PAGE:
The wife of a Chinese activist detained by police after marking the 27th anniversary of the Tiananmen massacre last month has arrived in the United States with the couple's child after fleeing China via Thailand.
Liu Xiaodong, wife of Zhao Changqing, and the couple's four-year-old son arrived in San Francisco on Tuesday after applying for political refugee status at the United Nations High Commission for Refugees (UNHCR) in Bangkok.
"After we got off the plane and went through immigration, I felt as if I was in a dream of peace and freedom," Liu told RFA in an interview soon after her arrival.
"I am really excited to be here, but I feel a lot of complicated emotions, because there are so many families of democracy activists still in China, still having to go through all the pain and despair that we did," she said.
"They have very difficult lives when their husbands are in detention."
Zhao was detained on June 1 in Beijing after meeting in private with a group of fellow activists to mark the 27th anniversary of the 1989 military crackdown on the Tiananmen Square democracy movement.
Liu said she fled China to seek a better life for the couple's son.
"He is growing up fast, and he would have had a lot of problems [because of his father's activism], including the problem of finding a school," she said. "It would be very hard for a family like us to offer him a stable environment for a good education."
"Then there's the issue of where we would live; we could be told to leave a place by police at any time, because they would put pressure on our landlord to make us move," she said. "That happened a lot."
Dissidents' children are frequently targeted by the ruling Chinese Communist Party for retaliation over their parents' political activities, with some being denied schooling altogether.
U.S.-based rights activist Yang Jianli, who advised Liu Xiaodong on her application, said Zhao, 47, had been concerned for the safety of his wife and child for some time, and had wanted them to leave China.
"He said he would feel better about everything if he knew that his kid was able to go and live a normal life in a safe place," Yang said.
"The first time he went into jail for his activism with the New Citizens' Movement, his kid was just four months old," Yang said.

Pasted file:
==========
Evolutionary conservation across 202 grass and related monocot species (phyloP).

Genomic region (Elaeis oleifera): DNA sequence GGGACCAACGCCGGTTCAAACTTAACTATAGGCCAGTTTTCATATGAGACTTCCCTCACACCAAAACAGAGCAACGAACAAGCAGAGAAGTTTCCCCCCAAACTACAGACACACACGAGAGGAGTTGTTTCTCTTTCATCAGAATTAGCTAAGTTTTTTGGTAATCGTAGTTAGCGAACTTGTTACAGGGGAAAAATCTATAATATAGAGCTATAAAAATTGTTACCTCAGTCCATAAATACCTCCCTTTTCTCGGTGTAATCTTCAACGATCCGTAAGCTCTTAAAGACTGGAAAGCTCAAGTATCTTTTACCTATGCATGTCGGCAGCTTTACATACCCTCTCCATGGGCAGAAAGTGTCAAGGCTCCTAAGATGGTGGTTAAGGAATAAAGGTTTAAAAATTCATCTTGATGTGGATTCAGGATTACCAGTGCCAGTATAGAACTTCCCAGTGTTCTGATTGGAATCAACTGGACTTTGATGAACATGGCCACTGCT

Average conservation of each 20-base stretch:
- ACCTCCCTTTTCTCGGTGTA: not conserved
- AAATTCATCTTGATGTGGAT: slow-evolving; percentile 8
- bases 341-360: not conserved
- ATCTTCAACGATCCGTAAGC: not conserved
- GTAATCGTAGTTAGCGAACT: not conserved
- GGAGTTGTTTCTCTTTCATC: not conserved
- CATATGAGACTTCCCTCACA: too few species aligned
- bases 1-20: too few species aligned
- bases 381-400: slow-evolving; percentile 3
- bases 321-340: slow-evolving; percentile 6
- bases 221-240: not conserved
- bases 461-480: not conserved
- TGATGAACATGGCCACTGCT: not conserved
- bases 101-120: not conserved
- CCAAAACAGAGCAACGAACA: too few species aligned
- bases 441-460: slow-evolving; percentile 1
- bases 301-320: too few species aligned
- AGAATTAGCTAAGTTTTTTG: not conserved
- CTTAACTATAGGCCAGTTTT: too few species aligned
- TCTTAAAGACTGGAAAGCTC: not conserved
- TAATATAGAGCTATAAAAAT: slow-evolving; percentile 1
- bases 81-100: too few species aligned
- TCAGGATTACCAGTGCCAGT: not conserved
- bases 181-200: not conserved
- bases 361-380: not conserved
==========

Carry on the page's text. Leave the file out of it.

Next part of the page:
"He wrote to me from prison asking me to take care of his son."
To do that, Yang flew out to Bangkok on July 16, helping Liu to fill out the correct forms on the 17th, and escorting her to the U.S. Embassy on the 18th, he said.
They got their visa to enter the U.S. on the same day, and took a flight to San Francisco the very next day.
"So many people have found their route to freedom via the U.S. Embassy in Bangkok," he said. "It was very emotional. I told Liu that we were going there to find freedom [for her and her son]."
Precarious lives in Thailand
Fellow U.S.-based democracy activists welcomed Liu's safe arrival.
We have been working towards this all along, so that Zhao Changqing's wife and child can come to the U.S.," 1989 protest veteran Zhou Fengsuo told RFA.
"These are very difficult times, so it hasn't been easy. Now they can start a new life," he said.
Not everyone has been as lucky as Liu and her son.
Many Chinese refugees in Thailand, which is run by a military junta with close ties to Beijing, are now effectively on the run, constantly moving around in a bid to evade arrest and deportation on illegal immigration charges, activists have told RFA.
Last November, Chinese asylum seekers Jiang Yefei and Dong Guangping, who had fled persecution in their home country, were handed back to Chinese authorities in a move that drew strong criticism from the U.N.
They are now in pretrial detention in the southwestern city of Chongqing, and their families fear they may be at risk of torture or mistreatment.
Zhao, who has already served two-and-a-half years in prison for "gathering a crowd to disrupt order of a public place" after being detained in April 2013 and released in October 2015, was detained alongside other activists who also tried to mark the politically sensitive anniversary, including Li Meiqing, Li Wei, Liang Taiping, Lu Fuhai and Zhang Baocheng.
Most are being held on suspicion of "picking quarrels and stirring up trouble," while Lu Fuhai faces charges of "incitement to subvert state power."
The group had also posted a photo of themselves online, sitting in front of a slogan calling for the release of political prisoners Guo Feixiong and Yu Shiwen, and calling for a memorial for the victims of the June 4 military crackdown, which ended weeks of pro-democracy protests in Beijing.
The detentions came amid tight security ahead of the June 4 anniversary, public commemoration of which is banned by the government, which styles the 1989 democracy protests a "counterrevolutionary rebellion."
A native of northern Shaanxi province, Zhao has served three jail terms in total, including after taking part as a student leader in the 1989 pro-democracy movement.
Since his release in 2007, he has devoted himself to promoting civic activism and organizing advocacy campaigns on issues ranging from equal education rights to anti-corruption measures.
Reported by C.K. for RFA's Mandarin Service, and by Wen Yuqing for the Cantonese Service. Translated and written in English by Luisetta Mudie.